The U.S. government is quietly encouraging agricultural and shipping companies to buy and carry more Russian fertilizer, according to people familiar with the efforts, as sanctions fears have led to a sharp drop in supplies, fueling spiraling global food costs.
The effort is part of complex and difficult negotiations underway involving the United Nations to boost deliveries of fertilizer, grain and other farm products from Russia and Ukraine that have been disrupted by President Vladimir Putin’s invasion of his southern neighbor.
U.S. and European officials have accused the Kremlin of using food as a weapon, preventing Ukraine from exporting. Russia denies that even as it has attacked key ports, blaming the shipment disruptions on sanctions imposed by the U.S. and its allies over the invasion.
The EU and the U.S. have built exemptions into their restrictions on doing business with Russia to allow trade in fertilizer, of which Moscow is a key global supplier. But many shippers, banks and insurers have been staying away from the trade out of fear they could inadvertently fall afoul of the rules. Russian fertilizer exports are down 24% this year. U.S. officials, surprised by the extent of the caution, are in the seemingly paradoxical position of looking for ways to boost them.
The U.S. push underlines the challenge facing Washington and its allies as they seek to increase pressure on Putin over his invasion but also limit the collateral damage to a global economy heavily dependent on commodity supplies from Russia ranging from natural gas and oil to fertilizer and grains. Prices for all of those have spiked further since the war started in February, a point Putin regularly makes in his public efforts to undermine support for sanctions.
Washington sent a representative to UN-led talks in Moscow earlier this month on the supply issues, according to people familiar with the situation who spoke on the condition of anonymity to discuss matters that aren’t public. Inadequate fertilizer deliveries this year could also affect next year’s crops.
The White House didn’t immediately respond to a request for comment.
The Kremlin has called on the U.S. to provide assurances to buyers and shippers of its fertilizer and grain that they aren’t subject to sanctions, suggesting it’s a condition of any steps to unblock shipments of Ukrainian farm products now.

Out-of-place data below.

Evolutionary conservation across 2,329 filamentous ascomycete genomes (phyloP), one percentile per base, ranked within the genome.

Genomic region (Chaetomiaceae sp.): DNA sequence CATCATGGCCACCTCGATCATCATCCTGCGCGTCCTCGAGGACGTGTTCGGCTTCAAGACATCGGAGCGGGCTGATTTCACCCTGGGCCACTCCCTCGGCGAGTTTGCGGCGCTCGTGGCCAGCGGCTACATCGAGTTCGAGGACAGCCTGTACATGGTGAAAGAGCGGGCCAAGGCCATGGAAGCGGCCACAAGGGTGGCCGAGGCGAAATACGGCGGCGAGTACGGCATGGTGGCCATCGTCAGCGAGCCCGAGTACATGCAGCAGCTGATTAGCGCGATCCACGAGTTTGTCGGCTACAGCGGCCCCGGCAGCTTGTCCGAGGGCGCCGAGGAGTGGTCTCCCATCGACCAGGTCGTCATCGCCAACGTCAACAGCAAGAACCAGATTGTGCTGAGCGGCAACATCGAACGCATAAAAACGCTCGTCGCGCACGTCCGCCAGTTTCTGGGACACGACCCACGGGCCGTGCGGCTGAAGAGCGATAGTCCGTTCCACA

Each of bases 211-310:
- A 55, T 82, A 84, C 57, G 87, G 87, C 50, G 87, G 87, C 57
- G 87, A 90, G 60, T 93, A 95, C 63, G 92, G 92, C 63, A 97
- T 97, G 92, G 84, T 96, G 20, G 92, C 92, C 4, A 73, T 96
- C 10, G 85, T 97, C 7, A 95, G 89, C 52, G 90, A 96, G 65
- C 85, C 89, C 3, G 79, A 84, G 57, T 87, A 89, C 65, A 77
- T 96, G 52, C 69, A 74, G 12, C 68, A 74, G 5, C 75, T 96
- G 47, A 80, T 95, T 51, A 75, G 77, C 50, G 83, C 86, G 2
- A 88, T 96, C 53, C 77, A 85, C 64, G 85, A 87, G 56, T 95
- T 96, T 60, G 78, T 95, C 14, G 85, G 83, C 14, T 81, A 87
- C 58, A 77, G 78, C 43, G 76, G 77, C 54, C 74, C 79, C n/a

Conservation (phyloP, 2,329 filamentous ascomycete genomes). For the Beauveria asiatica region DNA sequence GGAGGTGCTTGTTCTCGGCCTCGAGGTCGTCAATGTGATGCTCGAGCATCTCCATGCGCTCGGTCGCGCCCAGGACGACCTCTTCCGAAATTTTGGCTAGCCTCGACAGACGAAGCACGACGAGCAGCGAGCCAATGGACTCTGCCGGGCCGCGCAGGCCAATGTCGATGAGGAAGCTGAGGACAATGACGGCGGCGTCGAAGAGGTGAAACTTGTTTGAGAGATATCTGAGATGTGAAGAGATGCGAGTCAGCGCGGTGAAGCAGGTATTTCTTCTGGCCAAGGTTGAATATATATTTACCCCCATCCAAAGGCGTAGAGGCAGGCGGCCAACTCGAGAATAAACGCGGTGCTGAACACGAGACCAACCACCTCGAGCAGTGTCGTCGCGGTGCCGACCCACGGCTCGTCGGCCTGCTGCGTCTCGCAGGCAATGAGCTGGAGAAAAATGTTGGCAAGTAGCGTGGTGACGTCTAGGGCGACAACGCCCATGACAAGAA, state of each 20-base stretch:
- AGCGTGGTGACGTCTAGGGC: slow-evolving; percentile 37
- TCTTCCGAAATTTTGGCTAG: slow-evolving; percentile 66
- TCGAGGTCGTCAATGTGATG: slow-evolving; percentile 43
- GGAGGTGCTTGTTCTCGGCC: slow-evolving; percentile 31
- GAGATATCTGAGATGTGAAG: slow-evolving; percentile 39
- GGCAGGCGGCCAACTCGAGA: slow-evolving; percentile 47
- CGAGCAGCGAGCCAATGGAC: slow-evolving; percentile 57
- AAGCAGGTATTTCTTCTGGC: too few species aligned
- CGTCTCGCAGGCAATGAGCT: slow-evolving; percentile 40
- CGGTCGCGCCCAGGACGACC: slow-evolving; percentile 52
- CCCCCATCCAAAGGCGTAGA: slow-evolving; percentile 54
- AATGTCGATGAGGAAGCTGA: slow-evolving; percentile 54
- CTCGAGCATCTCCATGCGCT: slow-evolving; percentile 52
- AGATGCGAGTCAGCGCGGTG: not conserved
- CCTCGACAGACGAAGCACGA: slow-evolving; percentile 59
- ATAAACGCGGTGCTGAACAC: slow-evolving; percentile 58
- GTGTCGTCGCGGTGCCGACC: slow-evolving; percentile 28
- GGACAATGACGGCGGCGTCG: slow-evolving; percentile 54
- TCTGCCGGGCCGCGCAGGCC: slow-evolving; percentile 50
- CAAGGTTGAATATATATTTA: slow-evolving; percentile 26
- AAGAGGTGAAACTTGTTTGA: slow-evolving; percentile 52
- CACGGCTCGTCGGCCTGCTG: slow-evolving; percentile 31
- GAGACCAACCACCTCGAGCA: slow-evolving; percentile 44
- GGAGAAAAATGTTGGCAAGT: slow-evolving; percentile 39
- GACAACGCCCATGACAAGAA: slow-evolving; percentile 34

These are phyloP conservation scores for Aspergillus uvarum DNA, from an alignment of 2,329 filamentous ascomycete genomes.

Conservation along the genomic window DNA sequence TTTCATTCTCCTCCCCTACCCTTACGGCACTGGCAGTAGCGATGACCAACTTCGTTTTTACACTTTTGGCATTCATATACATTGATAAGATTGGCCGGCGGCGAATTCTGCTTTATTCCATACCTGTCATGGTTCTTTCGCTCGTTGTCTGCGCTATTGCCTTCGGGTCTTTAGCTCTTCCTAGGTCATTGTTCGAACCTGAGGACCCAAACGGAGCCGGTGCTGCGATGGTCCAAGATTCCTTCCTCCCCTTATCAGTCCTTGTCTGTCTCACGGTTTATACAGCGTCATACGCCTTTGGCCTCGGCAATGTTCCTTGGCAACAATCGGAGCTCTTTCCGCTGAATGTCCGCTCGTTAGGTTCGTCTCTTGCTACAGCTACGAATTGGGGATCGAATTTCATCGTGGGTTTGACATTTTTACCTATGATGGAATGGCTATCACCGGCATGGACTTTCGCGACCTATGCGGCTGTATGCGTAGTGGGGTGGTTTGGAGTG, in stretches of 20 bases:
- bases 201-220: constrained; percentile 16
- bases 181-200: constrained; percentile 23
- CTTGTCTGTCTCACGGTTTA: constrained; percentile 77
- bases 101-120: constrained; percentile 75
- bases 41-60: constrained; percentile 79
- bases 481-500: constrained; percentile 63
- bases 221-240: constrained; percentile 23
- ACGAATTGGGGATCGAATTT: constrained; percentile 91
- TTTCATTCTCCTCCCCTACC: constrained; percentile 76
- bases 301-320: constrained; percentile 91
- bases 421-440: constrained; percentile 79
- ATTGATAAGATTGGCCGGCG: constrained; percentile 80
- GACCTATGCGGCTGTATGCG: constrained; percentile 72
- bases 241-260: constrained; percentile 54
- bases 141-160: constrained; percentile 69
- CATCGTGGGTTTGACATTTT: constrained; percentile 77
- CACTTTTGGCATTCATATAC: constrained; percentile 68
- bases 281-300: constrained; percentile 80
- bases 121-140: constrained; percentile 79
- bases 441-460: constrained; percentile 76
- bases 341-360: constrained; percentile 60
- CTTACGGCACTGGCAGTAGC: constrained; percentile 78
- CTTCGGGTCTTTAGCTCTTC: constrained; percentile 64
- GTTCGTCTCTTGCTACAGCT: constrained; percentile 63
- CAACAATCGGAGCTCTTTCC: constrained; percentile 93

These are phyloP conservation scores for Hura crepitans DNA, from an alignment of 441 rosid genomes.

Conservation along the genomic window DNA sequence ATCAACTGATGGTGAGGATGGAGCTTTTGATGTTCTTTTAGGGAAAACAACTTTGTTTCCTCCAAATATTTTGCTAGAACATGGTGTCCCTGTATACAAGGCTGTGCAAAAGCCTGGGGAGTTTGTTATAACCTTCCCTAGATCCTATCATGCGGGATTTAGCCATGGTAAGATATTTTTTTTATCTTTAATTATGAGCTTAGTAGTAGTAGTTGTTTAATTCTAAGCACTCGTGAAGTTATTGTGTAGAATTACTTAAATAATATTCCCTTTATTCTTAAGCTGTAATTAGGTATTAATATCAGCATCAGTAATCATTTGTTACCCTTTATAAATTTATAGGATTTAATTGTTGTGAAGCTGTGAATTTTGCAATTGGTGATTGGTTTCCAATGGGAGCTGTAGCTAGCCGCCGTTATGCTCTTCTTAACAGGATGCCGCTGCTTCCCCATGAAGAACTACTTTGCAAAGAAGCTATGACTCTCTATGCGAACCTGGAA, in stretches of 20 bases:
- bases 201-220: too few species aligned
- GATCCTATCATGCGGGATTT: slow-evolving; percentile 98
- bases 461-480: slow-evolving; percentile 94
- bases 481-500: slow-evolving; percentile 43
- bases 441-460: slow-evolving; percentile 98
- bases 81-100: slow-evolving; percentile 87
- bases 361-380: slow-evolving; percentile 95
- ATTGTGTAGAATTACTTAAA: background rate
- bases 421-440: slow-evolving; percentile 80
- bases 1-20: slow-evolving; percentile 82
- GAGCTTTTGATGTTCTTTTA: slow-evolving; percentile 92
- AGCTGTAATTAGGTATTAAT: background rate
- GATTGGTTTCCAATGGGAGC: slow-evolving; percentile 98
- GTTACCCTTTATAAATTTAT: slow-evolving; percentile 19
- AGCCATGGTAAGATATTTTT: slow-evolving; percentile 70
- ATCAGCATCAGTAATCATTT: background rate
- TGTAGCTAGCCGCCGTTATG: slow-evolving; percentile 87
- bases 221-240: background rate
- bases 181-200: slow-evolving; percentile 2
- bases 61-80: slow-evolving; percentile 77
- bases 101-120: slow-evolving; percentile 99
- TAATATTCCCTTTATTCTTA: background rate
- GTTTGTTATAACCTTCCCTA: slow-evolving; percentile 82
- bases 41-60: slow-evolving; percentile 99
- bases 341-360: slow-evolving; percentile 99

“For Russia, it’s really important that U.S. authorities send a clear signal that these deals are permitted and in the interest of global food security and they shouldn’t refuse to carry them out,” said Ivan Timofeev, a sanctions specialist at the Kremlin-founded Russian International Affairs Council.
While Russia claims that sanctions fears are also holding back its grain exports, total shipments this season are down only 14%, and wheat exports doubled in May, according to the country’s Grain Union.
By contrast, more than 25 million tons of grain, sunflower oil and other commodities are stuck in Ukraine because of security fears in the Black Sea ports and shipping lanes traditionally used to carry them to global markets. Officials warn the situation will become more dire with the new harvest beginning.
Talks on releasing those shipments have gone slowly, with Putin seeking to pin the blame on Ukraine for not wanting to remove mines from ports placed to defend them from possible attacks by Russian forces. Kyiv has said it’s not convinced by Moscow’s assurances that it won’t strike, noting that Russia also insisted before the war that it wouldn’t invade.
Russia won the support of Turkey in its calls for sanctions relief last week, but Turkey’s efforts to mediate a solution to restart shipments so far haven’t yielded results.
Shipping companies remain extremely wary of the Black Sea given sanctions and security fears, and industry officials say a more concerted international push will be needed to reassure them. Efforts to ship Ukrainian produce by rail to Europe have yield limited results amid differing track gauges and other logistical issues.
“We’re working together with our partners to get about half of what Ukraine exports out each month,” but that will take some time, James O’Brien, head of the Office of Sanctions Coordination at the State Department, told an online briefing June 9. “So we’re looking at a substantial shortfall.”
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